Interest rates affect us all, whether it’s the interest we are paid on our savings (accumulating interest in our favour) or our mortgage repayments (in the bank favour), it impacts millions of Australians daily. So, who and what influences the interest rate and why does it change?
Who is responsible for interest rates?
For the Reserve bank of Australia (RBA) to fulfil its charter, as detailed in the Reserve Bank Act 1959, the bank is required to control domestic interest rates, which will help contribute to:
- stability of the currency of Australia and maintenance of full employment
- economic prosperity and welfare of the people of Australia.
The RBA has concluded that the best way to meet these objectives is to keep inflation between 2% to 3%.
Why do interest rates change?
In simplistic terms, the RBA controls official interest rates to make the borrowing rates cheaper to all businesses and consumers, thereby reducing expenses and increasing spending/demand. This increase in demand may increase inflation, as suppliers of goods and services may be able to increase their prices, lifting the inflation to within the banks desired inflation target range, which is 2% – 3%. Lower interest rates are associated with a lower Australian dollar too, as foreign investors look elsewhere for higher returns in other markets. In what some term is a race to the bottom, a lower dollar makes our manufactured goods cheaper to foreign buyers, boosting our exports and tourism (when it returns) to this country.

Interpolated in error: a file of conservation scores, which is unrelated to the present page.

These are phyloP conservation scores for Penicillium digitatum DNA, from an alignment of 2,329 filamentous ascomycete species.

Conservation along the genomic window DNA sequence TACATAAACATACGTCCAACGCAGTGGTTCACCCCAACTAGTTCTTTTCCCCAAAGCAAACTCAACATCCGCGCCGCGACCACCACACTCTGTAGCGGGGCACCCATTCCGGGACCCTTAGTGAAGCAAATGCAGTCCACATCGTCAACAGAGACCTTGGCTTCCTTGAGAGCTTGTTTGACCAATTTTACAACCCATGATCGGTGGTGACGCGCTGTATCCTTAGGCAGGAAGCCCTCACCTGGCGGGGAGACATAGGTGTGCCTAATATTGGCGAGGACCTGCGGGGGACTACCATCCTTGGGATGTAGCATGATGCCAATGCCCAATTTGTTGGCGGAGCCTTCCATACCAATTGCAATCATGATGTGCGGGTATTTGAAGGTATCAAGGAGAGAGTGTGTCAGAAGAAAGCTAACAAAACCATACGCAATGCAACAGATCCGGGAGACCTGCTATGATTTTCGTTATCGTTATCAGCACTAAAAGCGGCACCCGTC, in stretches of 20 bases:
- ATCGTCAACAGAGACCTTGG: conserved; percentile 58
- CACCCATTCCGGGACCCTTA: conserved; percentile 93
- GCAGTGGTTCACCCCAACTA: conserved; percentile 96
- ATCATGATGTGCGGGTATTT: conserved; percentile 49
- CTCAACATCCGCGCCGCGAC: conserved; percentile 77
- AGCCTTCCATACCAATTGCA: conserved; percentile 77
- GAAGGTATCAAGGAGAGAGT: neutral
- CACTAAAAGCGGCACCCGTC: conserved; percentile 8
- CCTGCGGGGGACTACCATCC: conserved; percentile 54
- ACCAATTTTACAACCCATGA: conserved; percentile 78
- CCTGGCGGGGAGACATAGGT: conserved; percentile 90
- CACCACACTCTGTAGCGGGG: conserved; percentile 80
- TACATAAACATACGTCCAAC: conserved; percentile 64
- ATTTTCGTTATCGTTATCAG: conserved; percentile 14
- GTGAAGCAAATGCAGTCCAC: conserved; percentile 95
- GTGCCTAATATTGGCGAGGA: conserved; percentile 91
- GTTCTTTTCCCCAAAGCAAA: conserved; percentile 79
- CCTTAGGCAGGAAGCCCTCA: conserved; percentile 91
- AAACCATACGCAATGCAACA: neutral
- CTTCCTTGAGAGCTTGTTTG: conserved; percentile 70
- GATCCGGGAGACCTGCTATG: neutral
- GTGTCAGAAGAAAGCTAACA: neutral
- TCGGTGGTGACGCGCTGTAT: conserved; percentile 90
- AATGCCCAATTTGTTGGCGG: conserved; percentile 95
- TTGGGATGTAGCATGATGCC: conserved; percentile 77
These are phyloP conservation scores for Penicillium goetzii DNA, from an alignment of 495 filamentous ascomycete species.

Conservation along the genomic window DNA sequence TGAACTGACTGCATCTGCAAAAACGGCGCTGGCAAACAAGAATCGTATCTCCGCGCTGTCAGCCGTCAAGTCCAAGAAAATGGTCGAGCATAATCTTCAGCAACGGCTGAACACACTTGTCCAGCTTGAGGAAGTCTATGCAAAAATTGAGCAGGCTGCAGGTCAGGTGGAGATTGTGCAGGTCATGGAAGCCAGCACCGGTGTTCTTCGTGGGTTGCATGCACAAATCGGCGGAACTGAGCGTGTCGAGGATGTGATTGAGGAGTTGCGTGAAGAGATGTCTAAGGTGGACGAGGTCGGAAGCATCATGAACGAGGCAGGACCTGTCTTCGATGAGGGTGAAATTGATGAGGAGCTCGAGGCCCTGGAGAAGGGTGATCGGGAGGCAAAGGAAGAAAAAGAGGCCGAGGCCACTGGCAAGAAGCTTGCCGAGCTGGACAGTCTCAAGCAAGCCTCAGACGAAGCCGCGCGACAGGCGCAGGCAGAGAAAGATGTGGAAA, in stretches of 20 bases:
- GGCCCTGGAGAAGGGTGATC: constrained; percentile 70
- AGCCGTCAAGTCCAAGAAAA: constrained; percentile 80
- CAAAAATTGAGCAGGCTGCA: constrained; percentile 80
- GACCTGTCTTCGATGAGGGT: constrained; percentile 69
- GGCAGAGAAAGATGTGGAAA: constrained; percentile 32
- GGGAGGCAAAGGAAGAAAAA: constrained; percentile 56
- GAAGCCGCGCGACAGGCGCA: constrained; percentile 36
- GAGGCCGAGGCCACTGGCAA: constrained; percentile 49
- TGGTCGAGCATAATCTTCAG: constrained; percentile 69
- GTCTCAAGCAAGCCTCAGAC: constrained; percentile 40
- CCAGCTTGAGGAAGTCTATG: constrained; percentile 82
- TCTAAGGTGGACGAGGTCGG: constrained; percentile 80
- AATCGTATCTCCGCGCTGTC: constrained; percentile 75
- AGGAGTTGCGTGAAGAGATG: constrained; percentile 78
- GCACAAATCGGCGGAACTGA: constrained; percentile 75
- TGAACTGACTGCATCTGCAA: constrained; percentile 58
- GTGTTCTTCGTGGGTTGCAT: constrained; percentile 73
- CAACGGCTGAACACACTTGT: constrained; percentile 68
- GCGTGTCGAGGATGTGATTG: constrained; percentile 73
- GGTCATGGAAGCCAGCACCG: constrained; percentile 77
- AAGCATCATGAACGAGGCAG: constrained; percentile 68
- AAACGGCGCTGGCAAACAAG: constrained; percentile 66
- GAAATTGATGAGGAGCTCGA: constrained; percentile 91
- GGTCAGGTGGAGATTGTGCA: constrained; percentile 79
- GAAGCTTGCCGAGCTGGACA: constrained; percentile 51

In contrast, increasing rates have the opposite effect, they increase the cost of borrowing, discouraging both borrowing and spending, thereby decreasing inflation pressures in the economy, often resulting in a higher Australian dollar, and reduced competitiveness of our exports and the attractiveness of Australia as a tourist destination.
Keep in mind, while the RBA is looking to fulfill its charter, not all central banks are focussed on inflation rather their currency and their ability to attract foreign investment.
Why is my home loan rate higher than the cash rate?
The RBA’s cash rate provides a level of interest rates in the wholesale market that is used by the banks. The banks access this credit in the wholesale market (along with consumer savings) and add a premium before they apply an interest rate to consumer loans and mortgages. This approach also applies for Small Business Enterprise business lending too.
A good analogy is a supermarket, which buys goods from wholesalers at a lower price, adds a margin and provides the products to consumers. This is how banks make their money.
For more information on how to develop a better investment strategy in the current low interest rate environment or discuss your lending, contact us or give us a call at FWD Financial on 0410 FWD FWD (0410 393 393).